6. Half Dreams by Sin Fang (Morr Music)
Sindri Már Sigfússon wrote (writes) beautifully lush pop songs for Seabear. Sin Fang, formerly Sin Fang Bous, seemed more like an outlet for his prolific songwriting as well as for sonic experimentation. Sing Fang Bous songs were harder to love, but that didn’t mean you didn’t end up loving them just as much. As the years have gone by, Sin Fang seems to have gravitated toward the sweet spot that Seabear had occupied (Seabear is not defunct but on hiatus). Whereas Sindri had been at first performing as Sin Fang Bous alone (just as he did with Seabear), he’s grown the Sin Fang project into a full group, including the lovely Sóley Stefánsdóttir, or as YouTube fans know her, just Sóley. Sin Fang’s latest songs are still quirky but are in their various stages of germination pop masterpieces. Half Dreams isn’t even a real album. The EP is a short gathering of songs to serve as a stop-gap until his incredible, forthcoming LP, Flowers, is released next year. But even Sindri’s potentially disposable songs are brilliant compared to others’ best material.
7. Ojba Rasta by Ojba Rasta (Records Records)
Yeah, Icelandic reggae. And no, they’re not even the first. But while the firmly established Hjálmar compose spacey Jamaican dub jams, the younger lads of Ojba Rasta know how to party “Jolly Good.” Their sound is a bit livelier and, as I’ve said before, “more like to inspire a rousing sing-a-long or some good old-fashioned skanking.” And wouldn’t you know: bassist, band founder and one of two lead vocalists, Arnljótur Sigurðsson, is also part of Sin Fang. This, though, is totally different.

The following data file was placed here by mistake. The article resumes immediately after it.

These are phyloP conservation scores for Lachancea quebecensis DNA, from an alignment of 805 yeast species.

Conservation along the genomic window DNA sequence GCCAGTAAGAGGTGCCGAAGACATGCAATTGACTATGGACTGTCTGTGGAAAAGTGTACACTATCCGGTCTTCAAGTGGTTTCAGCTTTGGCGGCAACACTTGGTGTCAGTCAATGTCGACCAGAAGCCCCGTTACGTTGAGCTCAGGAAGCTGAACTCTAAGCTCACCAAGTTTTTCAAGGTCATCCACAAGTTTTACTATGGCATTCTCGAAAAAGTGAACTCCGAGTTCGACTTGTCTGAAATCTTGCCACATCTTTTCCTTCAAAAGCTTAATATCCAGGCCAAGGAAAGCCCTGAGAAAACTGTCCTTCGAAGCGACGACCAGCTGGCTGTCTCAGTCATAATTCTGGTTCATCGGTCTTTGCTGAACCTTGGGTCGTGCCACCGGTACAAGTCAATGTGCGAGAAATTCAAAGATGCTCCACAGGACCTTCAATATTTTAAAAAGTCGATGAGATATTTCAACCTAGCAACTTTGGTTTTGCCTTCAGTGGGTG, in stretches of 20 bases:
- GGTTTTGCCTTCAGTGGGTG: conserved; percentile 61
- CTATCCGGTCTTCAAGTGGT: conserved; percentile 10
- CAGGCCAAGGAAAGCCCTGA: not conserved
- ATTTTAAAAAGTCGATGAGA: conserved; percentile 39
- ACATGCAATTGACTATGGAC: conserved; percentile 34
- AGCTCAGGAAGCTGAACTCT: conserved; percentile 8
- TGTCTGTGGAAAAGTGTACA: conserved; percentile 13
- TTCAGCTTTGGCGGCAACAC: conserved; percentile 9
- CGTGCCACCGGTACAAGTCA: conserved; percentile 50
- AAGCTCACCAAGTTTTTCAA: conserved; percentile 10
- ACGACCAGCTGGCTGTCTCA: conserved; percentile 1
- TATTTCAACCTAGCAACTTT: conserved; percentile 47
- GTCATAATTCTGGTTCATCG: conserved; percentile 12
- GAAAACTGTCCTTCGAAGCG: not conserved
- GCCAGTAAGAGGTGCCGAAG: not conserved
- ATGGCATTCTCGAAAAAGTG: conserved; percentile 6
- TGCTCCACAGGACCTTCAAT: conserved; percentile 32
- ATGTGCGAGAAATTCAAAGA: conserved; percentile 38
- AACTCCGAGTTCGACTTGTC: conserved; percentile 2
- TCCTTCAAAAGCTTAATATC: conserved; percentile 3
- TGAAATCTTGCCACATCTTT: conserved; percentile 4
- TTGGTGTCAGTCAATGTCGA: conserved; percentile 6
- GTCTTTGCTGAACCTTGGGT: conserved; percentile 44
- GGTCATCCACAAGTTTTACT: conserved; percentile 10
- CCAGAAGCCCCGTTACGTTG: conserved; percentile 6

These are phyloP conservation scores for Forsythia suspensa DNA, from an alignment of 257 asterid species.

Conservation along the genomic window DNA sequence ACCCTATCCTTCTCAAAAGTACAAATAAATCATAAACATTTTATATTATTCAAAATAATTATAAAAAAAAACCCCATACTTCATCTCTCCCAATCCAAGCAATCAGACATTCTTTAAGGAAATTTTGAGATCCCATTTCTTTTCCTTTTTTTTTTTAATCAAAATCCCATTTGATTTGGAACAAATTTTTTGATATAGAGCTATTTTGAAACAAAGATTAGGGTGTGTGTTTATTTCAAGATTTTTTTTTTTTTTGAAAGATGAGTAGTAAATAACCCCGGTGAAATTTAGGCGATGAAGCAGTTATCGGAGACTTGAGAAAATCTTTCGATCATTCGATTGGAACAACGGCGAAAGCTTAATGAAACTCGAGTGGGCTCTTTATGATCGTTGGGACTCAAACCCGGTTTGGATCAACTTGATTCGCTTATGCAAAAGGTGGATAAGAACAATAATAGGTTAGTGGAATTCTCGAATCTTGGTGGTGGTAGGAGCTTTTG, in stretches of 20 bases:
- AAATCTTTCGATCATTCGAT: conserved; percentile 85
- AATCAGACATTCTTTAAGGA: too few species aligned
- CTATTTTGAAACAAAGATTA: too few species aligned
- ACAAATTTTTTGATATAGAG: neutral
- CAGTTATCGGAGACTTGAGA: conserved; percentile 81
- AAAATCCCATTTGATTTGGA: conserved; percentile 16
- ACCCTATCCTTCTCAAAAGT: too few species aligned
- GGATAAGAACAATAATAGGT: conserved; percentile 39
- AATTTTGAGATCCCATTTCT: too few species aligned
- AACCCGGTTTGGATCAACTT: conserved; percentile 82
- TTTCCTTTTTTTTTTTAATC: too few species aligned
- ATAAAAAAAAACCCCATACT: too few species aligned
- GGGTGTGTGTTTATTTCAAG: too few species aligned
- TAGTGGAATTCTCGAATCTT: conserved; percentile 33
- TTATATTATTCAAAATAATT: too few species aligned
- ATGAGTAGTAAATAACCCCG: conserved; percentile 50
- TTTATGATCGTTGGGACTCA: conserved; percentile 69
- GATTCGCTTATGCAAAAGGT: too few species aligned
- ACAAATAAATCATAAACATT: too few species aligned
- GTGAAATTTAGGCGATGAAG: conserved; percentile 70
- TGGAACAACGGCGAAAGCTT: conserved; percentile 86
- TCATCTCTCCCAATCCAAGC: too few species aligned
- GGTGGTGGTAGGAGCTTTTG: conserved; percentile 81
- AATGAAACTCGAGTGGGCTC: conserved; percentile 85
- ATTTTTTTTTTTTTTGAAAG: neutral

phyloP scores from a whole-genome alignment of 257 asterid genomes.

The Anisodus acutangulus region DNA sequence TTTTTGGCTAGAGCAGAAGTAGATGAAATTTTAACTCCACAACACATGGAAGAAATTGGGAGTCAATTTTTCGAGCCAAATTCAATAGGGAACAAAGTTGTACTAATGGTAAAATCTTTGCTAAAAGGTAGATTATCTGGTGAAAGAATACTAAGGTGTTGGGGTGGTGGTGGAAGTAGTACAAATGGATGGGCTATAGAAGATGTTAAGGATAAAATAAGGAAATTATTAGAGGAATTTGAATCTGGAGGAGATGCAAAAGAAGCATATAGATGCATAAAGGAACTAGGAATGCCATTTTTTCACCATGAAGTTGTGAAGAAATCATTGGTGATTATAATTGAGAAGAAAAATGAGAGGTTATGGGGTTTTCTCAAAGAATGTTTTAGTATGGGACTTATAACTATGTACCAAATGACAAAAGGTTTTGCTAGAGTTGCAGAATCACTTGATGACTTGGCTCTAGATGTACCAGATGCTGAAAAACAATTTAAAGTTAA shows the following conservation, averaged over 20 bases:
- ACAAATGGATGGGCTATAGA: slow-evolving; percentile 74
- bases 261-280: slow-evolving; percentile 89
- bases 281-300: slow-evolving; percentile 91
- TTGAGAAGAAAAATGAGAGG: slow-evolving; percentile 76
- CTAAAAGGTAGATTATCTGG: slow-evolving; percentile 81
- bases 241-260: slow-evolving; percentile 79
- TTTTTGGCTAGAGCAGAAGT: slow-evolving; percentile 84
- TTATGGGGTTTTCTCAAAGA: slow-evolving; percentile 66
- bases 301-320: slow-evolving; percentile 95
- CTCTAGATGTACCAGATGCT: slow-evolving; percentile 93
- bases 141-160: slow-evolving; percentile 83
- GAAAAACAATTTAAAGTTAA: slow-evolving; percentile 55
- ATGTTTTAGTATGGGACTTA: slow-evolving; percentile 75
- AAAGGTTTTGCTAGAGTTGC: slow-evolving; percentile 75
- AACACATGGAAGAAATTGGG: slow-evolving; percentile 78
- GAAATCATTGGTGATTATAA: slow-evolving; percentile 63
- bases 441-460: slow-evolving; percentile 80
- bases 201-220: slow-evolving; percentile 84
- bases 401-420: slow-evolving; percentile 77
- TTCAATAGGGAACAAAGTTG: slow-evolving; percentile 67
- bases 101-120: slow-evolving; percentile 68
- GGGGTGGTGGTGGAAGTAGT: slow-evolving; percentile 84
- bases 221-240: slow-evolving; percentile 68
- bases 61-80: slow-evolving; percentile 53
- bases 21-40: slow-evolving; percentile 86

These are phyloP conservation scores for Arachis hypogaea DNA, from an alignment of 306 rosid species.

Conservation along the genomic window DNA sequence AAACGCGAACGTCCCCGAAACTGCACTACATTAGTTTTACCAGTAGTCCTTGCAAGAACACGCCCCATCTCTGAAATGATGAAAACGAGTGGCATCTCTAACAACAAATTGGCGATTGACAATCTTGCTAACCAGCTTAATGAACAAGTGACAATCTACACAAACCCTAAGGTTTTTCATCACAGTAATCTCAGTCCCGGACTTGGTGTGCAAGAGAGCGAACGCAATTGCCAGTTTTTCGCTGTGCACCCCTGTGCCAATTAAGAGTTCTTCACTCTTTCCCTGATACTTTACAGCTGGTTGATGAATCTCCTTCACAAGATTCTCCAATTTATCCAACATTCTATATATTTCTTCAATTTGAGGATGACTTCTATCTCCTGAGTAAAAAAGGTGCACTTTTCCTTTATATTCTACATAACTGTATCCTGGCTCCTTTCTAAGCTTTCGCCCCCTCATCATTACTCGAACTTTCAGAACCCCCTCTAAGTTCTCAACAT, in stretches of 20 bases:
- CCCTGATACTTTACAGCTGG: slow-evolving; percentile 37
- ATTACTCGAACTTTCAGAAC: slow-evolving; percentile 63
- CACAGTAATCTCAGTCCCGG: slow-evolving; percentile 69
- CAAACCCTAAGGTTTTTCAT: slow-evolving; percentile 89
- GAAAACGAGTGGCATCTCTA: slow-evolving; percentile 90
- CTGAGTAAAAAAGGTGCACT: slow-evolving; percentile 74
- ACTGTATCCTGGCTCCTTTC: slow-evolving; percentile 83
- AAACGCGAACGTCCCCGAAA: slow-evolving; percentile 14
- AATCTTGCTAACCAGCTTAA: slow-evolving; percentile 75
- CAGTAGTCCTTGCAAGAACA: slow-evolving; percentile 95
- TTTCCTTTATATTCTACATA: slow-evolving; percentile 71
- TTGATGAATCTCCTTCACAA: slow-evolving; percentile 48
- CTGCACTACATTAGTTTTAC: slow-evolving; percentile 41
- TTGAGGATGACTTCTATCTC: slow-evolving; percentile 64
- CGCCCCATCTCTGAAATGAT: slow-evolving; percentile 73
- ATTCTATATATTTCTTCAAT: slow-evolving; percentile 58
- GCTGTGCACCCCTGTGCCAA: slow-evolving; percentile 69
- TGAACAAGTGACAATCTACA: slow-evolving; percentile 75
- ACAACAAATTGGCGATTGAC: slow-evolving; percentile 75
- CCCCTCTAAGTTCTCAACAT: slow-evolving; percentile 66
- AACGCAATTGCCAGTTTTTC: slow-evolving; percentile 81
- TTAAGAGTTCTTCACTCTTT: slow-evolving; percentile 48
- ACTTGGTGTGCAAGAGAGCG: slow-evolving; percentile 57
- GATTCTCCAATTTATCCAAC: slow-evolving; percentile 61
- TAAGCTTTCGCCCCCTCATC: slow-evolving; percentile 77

8. Enter 4 by Hjaltalín (self-released)
I’ve loved Hjaltalín for several years, even if I thought their music seemed barely on the right side of musical theater. With her operatic voice, singer Sigríður Thorlacius frequently seemed “in character,” while guitarist and singer Högni Egilsson always brought some earthiness and earnestness to the mix, and made the the group’s chamber pop tendencies a bit ballsier. Plus, he looks like a viking! Even even more so, he’s brilliant. I remember being nearly in tears of laughter several years ago as he verbally riffed on stage one night to distract the audience while a few band members worked through some technical difficulties. It was like listening to Robyn Hitchcock or Warren Ellis of the Dirty Three banter without their drug addled brains. Anyway, Hjaltalín has just released a new album and it’s waaaaay different. It seems they’ve gone quite a bit electronic. In general, that’s not really my genre, as definitely my attitude and possibly my genetic makeup make me predisposed to not dancing... but somehow the inorganic production of this new Hjaltalín album feels more real. The songs are moody and glitchy, clearly influenced by James Blake and others like him, and they don’t always follow traditional structures. Thorlacius’s voice is frequently more hushed, and the band hasn’t totally disposed of their orchestral tendencies, as in the yearning “On the Penninsula.” Enter 4 marks an interesting new adventure for Hjaltalín.
9. Retro Stefson by Retro Stefson (Records Records)